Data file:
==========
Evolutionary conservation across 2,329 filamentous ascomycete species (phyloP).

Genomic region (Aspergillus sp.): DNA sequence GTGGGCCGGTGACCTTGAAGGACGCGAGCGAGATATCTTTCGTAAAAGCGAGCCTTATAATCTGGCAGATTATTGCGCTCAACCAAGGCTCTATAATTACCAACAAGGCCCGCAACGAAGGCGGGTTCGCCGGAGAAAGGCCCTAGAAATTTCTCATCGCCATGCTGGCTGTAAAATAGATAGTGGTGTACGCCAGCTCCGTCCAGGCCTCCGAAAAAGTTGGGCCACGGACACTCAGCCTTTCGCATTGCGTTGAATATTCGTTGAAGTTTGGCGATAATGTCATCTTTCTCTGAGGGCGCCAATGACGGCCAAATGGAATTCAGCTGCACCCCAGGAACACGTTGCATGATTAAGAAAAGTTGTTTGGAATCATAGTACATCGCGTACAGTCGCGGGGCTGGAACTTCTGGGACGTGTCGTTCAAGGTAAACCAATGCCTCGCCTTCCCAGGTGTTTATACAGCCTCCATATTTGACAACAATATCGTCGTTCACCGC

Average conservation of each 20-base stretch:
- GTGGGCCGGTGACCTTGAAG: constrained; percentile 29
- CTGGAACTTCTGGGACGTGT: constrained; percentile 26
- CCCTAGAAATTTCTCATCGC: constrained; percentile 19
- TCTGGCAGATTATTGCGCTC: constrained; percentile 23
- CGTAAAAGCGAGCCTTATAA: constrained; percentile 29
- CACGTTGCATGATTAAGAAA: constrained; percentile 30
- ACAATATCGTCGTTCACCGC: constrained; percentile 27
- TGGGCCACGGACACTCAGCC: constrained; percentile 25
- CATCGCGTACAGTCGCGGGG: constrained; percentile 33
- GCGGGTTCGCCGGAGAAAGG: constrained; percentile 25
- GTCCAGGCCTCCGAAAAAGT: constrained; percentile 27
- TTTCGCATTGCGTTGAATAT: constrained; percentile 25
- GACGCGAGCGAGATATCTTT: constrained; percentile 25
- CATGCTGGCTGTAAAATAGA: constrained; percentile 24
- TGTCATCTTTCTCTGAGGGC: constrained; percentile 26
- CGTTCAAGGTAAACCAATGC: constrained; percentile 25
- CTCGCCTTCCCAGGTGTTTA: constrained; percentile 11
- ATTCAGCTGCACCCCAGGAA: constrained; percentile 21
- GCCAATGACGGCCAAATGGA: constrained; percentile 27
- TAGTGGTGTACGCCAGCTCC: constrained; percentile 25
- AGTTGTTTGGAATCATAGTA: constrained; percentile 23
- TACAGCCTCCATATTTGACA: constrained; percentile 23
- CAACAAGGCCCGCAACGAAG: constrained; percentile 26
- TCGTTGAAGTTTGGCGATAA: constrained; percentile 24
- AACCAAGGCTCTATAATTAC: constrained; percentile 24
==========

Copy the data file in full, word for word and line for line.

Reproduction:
Evolutionary conservation across 2,329 filamentous ascomycete species (phyloP).

Genomic region (Aspergillus sp.): DNA sequence GTGGGCCGGTGACCTTGAAGGACGCGAGCGAGATATCTTTCGTAAAAGCGAGCCTTATAATCTGGCAGATTATTGCGCTCAACCAAGGCTCTATAATTACCAACAAGGCCCGCAACGAAGGCGGGTTCGCCGGAGAAAGGCCCTAGAAATTTCTCATCGCCATGCTGGCTGTAAAATAGATAGTGGTGTACGCCAGCTCCGTCCAGGCCTCCGAAAAAGTTGGGCCACGGACACTCAGCCTTTCGCATTGCGTTGAATATTCGTTGAAGTTTGGCGATAATGTCATCTTTCTCTGAGGGCGCCAATGACGGCCAAATGGAATTCAGCTGCACCCCAGGAACACGTTGCATGATTAAGAAAAGTTGTTTGGAATCATAGTACATCGCGTACAGTCGCGGGGCTGGAACTTCTGGGACGTGTCGTTCAAGGTAAACCAATGCCTCGCCTTCCCAGGTGTTTATACAGCCTCCATATTTGACAACAATATCGTCGTTCACCGC

Average conservation of each 20-base stretch:
- GTGGGCCGGTGACCTTGAAG: constrained; percentile 29
- CTGGAACTTCTGGGACGTGT: constrained; percentile 26
- CCCTAGAAATTTCTCATCGC: constrained; percentile 19
- TCTGGCAGATTATTGCGCTC: constrained; percentile 23
- CGTAAAAGCGAGCCTTATAA: constrained; percentile 29
- CACGTTGCATGATTAAGAAA: constrained; percentile 30
- ACAATATCGTCGTTCACCGC: constrained; percentile 27
- TGGGCCACGGACACTCAGCC: constrained; percentile 25
- CATCGCGTACAGTCGCGGGG: constrained; percentile 33
- GCGGGTTCGCCGGAGAAAGG: constrained; percentile 25
- GTCCAGGCCTCCGAAAAAGT: constrained; percentile 27
- TTTCGCATTGCGTTGAATAT: constrained; percentile 25
- GACGCGAGCGAGATATCTTT: constrained; percentile 25
- CATGCTGGCTGTAAAATAGA: constrained; percentile 24
- TGTCATCTTTCTCTGAGGGC: constrained; percentile 26
- CGTTCAAGGTAAACCAATGC: constrained; percentile 25
- CTCGCCTTCCCAGGTGTTTA: constrained; percentile 11
- ATTCAGCTGCACCCCAGGAA: constrained; percentile 21
- GCCAATGACGGCCAAATGGA: constrained; percentile 27
- TAGTGGTGTACGCCAGCTCC: constrained; percentile 25
- AGTTGTTTGGAATCATAGTA: constrained; percentile 23
- TACAGCCTCCATATTTGACA: constrained; percentile 23
- CAACAAGGCCCGCAACGAAG: constrained; percentile 26
- TCGTTGAAGTTTGGCGATAA: constrained; percentile 24
- AACCAAGGCTCTATAATTAC: constrained; percentile 24